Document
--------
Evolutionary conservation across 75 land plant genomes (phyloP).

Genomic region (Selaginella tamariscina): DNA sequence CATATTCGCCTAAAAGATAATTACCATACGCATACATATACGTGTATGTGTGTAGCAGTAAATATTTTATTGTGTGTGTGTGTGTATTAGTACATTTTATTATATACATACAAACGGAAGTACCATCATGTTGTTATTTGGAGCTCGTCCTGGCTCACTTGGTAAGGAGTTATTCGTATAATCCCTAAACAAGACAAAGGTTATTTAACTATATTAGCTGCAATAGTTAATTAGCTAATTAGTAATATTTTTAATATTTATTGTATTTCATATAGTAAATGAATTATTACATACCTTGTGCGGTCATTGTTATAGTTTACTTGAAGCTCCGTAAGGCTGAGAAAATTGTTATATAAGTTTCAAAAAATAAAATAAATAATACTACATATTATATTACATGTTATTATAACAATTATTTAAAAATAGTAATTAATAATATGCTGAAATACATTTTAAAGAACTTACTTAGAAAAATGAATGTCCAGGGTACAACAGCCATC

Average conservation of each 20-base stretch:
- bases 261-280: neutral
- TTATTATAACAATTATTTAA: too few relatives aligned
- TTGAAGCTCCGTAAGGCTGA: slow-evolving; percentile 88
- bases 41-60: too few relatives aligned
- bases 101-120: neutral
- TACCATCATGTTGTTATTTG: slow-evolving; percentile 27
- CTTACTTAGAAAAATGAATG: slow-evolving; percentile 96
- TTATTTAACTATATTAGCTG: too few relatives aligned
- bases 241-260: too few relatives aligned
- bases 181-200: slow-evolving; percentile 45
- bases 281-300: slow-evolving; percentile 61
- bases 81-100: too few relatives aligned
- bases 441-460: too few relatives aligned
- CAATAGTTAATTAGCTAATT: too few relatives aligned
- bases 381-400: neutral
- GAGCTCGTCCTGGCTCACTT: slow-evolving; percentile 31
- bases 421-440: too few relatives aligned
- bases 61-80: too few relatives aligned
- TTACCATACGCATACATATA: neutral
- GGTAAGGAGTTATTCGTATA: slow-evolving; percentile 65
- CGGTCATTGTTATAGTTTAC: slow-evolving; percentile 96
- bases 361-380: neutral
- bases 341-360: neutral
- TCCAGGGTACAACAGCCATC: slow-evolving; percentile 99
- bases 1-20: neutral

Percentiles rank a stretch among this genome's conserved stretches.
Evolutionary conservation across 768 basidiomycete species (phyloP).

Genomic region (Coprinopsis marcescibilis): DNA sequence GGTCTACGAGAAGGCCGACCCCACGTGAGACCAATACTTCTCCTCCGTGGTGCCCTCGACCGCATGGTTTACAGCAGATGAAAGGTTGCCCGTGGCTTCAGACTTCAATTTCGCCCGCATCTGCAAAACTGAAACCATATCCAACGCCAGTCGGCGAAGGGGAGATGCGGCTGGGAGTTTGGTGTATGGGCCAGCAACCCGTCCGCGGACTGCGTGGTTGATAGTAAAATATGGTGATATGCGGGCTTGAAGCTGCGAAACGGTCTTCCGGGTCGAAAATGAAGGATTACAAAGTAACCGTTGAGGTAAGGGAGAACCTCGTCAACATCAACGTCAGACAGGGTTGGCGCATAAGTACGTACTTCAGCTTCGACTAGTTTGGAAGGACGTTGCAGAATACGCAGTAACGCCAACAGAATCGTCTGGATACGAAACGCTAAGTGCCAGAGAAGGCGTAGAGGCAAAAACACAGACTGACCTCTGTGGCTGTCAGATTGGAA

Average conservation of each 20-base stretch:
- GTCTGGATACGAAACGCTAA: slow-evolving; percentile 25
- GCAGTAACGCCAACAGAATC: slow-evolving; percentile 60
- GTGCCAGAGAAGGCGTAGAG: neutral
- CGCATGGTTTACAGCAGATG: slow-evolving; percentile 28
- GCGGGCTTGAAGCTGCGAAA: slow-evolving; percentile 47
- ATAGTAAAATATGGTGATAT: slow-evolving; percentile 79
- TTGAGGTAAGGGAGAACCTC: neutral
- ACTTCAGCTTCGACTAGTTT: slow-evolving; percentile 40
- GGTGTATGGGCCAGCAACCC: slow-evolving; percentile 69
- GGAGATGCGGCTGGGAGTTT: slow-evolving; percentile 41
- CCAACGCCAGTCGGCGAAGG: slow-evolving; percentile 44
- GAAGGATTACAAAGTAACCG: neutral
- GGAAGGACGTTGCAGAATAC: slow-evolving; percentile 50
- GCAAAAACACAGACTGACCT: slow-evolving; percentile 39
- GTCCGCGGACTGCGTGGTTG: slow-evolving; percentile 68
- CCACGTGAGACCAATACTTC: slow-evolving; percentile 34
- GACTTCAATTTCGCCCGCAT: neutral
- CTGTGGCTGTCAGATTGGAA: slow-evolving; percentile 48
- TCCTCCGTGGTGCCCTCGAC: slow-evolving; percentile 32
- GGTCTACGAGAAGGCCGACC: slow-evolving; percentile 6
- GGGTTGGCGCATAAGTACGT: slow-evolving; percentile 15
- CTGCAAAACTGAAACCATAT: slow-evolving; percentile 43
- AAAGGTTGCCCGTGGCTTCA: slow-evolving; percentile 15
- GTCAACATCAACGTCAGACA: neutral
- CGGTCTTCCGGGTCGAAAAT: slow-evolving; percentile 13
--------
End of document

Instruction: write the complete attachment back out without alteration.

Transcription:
Evolutionary conservation across 75 land plant genomes (phyloP).

Genomic region (Selaginella tamariscina): DNA sequence CATATTCGCCTAAAAGATAATTACCATACGCATACATATACGTGTATGTGTGTAGCAGTAAATATTTTATTGTGTGTGTGTGTGTATTAGTACATTTTATTATATACATACAAACGGAAGTACCATCATGTTGTTATTTGGAGCTCGTCCTGGCTCACTTGGTAAGGAGTTATTCGTATAATCCCTAAACAAGACAAAGGTTATTTAACTATATTAGCTGCAATAGTTAATTAGCTAATTAGTAATATTTTTAATATTTATTGTATTTCATATAGTAAATGAATTATTACATACCTTGTGCGGTCATTGTTATAGTTTACTTGAAGCTCCGTAAGGCTGAGAAAATTGTTATATAAGTTTCAAAAAATAAAATAAATAATACTACATATTATATTACATGTTATTATAACAATTATTTAAAAATAGTAATTAATAATATGCTGAAATACATTTTAAAGAACTTACTTAGAAAAATGAATGTCCAGGGTACAACAGCCATC

Average conservation of each 20-base stretch:
- bases 261-280: neutral
- TTATTATAACAATTATTTAA: too few relatives aligned
- TTGAAGCTCCGTAAGGCTGA: slow-evolving; percentile 88
- bases 41-60: too few relatives aligned
- bases 101-120: neutral
- TACCATCATGTTGTTATTTG: slow-evolving; percentile 27
- CTTACTTAGAAAAATGAATG: slow-evolving; percentile 96
- TTATTTAACTATATTAGCTG: too few relatives aligned
- bases 241-260: too few relatives aligned
- bases 181-200: slow-evolving; percentile 45
- bases 281-300: slow-evolving; percentile 61
- bases 81-100: too few relatives aligned
- bases 441-460: too few relatives aligned
- CAATAGTTAATTAGCTAATT: too few relatives aligned
- bases 381-400: neutral
- GAGCTCGTCCTGGCTCACTT: slow-evolving; percentile 31
- bases 421-440: too few relatives aligned
- bases 61-80: too few relatives aligned
- TTACCATACGCATACATATA: neutral
- GGTAAGGAGTTATTCGTATA: slow-evolving; percentile 65
- CGGTCATTGTTATAGTTTAC: slow-evolving; percentile 96
- bases 361-380: neutral
- bases 341-360: neutral
- TCCAGGGTACAACAGCCATC: slow-evolving; percentile 99
- bases 1-20: neutral

Percentiles rank a stretch among this genome's conserved stretches.
Evolutionary conservation across 768 basidiomycete species (phyloP).

Genomic region (Coprinopsis marcescibilis): DNA sequence GGTCTACGAGAAGGCCGACCCCACGTGAGACCAATACTTCTCCTCCGTGGTGCCCTCGACCGCATGGTTTACAGCAGATGAAAGGTTGCCCGTGGCTTCAGACTTCAATTTCGCCCGCATCTGCAAAACTGAAACCATATCCAACGCCAGTCGGCGAAGGGGAGATGCGGCTGGGAGTTTGGTGTATGGGCCAGCAACCCGTCCGCGGACTGCGTGGTTGATAGTAAAATATGGTGATATGCGGGCTTGAAGCTGCGAAACGGTCTTCCGGGTCGAAAATGAAGGATTACAAAGTAACCGTTGAGGTAAGGGAGAACCTCGTCAACATCAACGTCAGACAGGGTTGGCGCATAAGTACGTACTTCAGCTTCGACTAGTTTGGAAGGACGTTGCAGAATACGCAGTAACGCCAACAGAATCGTCTGGATACGAAACGCTAAGTGCCAGAGAAGGCGTAGAGGCAAAAACACAGACTGACCTCTGTGGCTGTCAGATTGGAA

Average conservation of each 20-base stretch:
- GTCTGGATACGAAACGCTAA: slow-evolving; percentile 25
- GCAGTAACGCCAACAGAATC: slow-evolving; percentile 60
- GTGCCAGAGAAGGCGTAGAG: neutral
- CGCATGGTTTACAGCAGATG: slow-evolving; percentile 28
- GCGGGCTTGAAGCTGCGAAA: slow-evolving; percentile 47
- ATAGTAAAATATGGTGATAT: slow-evolving; percentile 79
- TTGAGGTAAGGGAGAACCTC: neutral
- ACTTCAGCTTCGACTAGTTT: slow-evolving; percentile 40
- GGTGTATGGGCCAGCAACCC: slow-evolving; percentile 69
- GGAGATGCGGCTGGGAGTTT: slow-evolving; percentile 41
- CCAACGCCAGTCGGCGAAGG: slow-evolving; percentile 44
- GAAGGATTACAAAGTAACCG: neutral
- GGAAGGACGTTGCAGAATAC: slow-evolving; percentile 50
- GCAAAAACACAGACTGACCT: slow-evolving; percentile 39
- GTCCGCGGACTGCGTGGTTG: slow-evolving; percentile 68
- CCACGTGAGACCAATACTTC: slow-evolving; percentile 34
- GACTTCAATTTCGCCCGCAT: neutral
- CTGTGGCTGTCAGATTGGAA: slow-evolving; percentile 48
- TCCTCCGTGGTGCCCTCGAC: slow-evolving; percentile 32
- GGTCTACGAGAAGGCCGACC: slow-evolving; percentile 6
- GGGTTGGCGCATAAGTACGT: slow-evolving; percentile 15
- CTGCAAAACTGAAACCATAT: slow-evolving; percentile 43
- AAAGGTTGCCCGTGGCTTCA: slow-evolving; percentile 15
- GTCAACATCAACGTCAGACA: neutral
- CGGTCTTCCGGGTCGAAAAT: slow-evolving; percentile 13